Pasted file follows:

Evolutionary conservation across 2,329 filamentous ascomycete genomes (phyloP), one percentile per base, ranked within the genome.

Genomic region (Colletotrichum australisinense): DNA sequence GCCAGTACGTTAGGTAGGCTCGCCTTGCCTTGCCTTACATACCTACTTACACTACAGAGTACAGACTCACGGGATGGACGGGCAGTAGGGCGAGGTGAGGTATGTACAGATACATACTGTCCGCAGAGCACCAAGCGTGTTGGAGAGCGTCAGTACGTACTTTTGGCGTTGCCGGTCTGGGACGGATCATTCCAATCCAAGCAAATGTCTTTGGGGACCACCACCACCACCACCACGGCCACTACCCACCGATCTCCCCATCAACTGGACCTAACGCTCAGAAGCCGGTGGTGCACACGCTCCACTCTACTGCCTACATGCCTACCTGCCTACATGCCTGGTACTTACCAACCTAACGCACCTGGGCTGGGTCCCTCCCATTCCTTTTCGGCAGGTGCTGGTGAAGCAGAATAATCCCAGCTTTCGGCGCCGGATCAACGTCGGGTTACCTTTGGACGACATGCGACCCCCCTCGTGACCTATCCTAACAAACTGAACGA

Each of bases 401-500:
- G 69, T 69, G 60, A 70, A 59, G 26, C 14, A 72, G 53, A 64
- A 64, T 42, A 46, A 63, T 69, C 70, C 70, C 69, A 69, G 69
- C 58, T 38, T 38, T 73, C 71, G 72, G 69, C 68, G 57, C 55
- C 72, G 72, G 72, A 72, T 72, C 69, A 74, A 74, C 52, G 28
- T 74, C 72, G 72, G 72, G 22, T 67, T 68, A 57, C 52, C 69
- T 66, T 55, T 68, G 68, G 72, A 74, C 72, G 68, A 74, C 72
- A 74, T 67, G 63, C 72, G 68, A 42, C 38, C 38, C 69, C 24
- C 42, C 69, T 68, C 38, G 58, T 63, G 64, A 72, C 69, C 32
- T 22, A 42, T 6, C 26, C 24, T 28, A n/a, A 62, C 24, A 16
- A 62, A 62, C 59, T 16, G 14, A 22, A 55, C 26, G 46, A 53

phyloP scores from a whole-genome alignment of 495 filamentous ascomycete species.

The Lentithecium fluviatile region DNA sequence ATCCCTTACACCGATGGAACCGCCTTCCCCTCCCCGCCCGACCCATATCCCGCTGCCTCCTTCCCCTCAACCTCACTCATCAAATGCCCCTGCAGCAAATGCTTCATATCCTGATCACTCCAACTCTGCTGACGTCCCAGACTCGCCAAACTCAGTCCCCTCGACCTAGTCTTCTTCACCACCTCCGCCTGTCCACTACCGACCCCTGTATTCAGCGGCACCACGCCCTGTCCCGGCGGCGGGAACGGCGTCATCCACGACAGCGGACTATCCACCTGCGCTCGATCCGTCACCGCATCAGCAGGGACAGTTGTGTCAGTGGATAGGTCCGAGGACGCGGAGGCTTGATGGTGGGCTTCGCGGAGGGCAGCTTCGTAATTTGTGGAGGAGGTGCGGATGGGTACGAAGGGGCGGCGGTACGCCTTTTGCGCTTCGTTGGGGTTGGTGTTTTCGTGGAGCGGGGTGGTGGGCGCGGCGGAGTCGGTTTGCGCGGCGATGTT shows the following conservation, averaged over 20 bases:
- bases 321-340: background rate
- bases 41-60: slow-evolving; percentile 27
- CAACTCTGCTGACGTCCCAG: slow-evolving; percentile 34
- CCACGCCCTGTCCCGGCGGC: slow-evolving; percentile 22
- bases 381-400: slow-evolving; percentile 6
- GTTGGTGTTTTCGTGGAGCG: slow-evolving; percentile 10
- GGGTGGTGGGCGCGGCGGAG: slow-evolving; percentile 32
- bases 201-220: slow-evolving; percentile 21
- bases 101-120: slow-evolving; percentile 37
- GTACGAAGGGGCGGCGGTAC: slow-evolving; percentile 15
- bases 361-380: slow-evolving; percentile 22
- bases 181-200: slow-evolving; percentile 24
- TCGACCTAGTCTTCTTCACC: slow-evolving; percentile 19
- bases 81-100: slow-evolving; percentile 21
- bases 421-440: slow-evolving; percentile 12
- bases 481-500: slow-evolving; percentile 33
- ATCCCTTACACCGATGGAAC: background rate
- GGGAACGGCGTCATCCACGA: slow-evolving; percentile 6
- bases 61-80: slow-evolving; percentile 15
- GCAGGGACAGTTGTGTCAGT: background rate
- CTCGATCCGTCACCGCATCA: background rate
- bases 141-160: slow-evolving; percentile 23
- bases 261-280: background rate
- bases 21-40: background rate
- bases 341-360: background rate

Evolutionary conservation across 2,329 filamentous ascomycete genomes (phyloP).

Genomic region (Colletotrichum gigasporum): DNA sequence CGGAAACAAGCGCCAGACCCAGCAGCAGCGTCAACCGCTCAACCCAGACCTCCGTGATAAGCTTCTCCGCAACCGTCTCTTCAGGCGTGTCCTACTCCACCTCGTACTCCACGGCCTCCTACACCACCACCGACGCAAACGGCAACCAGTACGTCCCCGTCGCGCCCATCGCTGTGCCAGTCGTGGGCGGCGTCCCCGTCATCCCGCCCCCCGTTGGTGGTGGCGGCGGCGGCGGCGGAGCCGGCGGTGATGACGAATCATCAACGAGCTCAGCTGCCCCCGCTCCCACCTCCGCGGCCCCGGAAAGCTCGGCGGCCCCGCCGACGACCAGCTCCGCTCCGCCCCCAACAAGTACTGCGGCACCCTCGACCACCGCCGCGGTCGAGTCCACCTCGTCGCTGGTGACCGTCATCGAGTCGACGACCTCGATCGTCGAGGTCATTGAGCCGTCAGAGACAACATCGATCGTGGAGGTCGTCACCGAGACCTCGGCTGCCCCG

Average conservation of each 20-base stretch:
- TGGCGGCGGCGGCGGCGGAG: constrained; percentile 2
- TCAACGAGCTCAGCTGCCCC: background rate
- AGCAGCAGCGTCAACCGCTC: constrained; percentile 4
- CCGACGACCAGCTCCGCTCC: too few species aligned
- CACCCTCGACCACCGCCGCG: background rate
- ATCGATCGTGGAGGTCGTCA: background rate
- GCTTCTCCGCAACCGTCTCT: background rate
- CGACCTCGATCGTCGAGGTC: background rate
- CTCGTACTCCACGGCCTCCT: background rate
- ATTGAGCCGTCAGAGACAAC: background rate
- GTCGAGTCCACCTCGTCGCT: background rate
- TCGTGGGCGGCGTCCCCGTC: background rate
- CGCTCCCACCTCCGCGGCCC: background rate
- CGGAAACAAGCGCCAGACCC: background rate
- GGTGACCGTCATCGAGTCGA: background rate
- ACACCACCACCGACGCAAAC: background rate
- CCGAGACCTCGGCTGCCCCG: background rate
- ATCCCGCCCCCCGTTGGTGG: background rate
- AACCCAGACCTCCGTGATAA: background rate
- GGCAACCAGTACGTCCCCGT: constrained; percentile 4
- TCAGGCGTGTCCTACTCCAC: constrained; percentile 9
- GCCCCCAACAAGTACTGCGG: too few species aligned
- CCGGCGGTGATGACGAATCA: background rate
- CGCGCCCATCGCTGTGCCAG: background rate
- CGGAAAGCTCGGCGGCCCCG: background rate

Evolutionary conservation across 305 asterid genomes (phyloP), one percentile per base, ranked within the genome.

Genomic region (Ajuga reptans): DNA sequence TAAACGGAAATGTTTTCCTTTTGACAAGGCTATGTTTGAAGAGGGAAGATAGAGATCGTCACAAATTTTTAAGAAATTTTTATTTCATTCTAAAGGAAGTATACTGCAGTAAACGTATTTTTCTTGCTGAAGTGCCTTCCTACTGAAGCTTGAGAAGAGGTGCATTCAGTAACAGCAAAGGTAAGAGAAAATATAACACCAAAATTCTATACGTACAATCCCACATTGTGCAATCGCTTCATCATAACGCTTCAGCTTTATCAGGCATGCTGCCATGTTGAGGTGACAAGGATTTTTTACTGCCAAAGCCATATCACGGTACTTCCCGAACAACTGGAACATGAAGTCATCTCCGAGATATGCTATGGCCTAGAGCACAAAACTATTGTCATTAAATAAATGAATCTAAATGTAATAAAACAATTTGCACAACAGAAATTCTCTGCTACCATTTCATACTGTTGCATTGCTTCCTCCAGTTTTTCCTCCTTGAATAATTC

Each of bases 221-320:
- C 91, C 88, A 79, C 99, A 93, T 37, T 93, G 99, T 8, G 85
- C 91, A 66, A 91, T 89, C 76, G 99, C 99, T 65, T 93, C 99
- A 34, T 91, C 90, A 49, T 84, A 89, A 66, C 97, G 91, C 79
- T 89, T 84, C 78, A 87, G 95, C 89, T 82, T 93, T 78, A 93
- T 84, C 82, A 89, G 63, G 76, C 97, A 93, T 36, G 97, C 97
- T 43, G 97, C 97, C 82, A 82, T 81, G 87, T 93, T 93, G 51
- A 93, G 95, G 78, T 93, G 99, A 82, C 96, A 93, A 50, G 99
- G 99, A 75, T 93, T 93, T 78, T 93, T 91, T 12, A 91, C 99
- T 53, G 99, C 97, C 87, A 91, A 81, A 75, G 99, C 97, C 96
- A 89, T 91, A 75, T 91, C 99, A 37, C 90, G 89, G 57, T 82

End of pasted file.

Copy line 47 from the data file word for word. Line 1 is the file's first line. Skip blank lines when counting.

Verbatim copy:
- CCGACGACCAGCTCCGCTCC: too few species aligned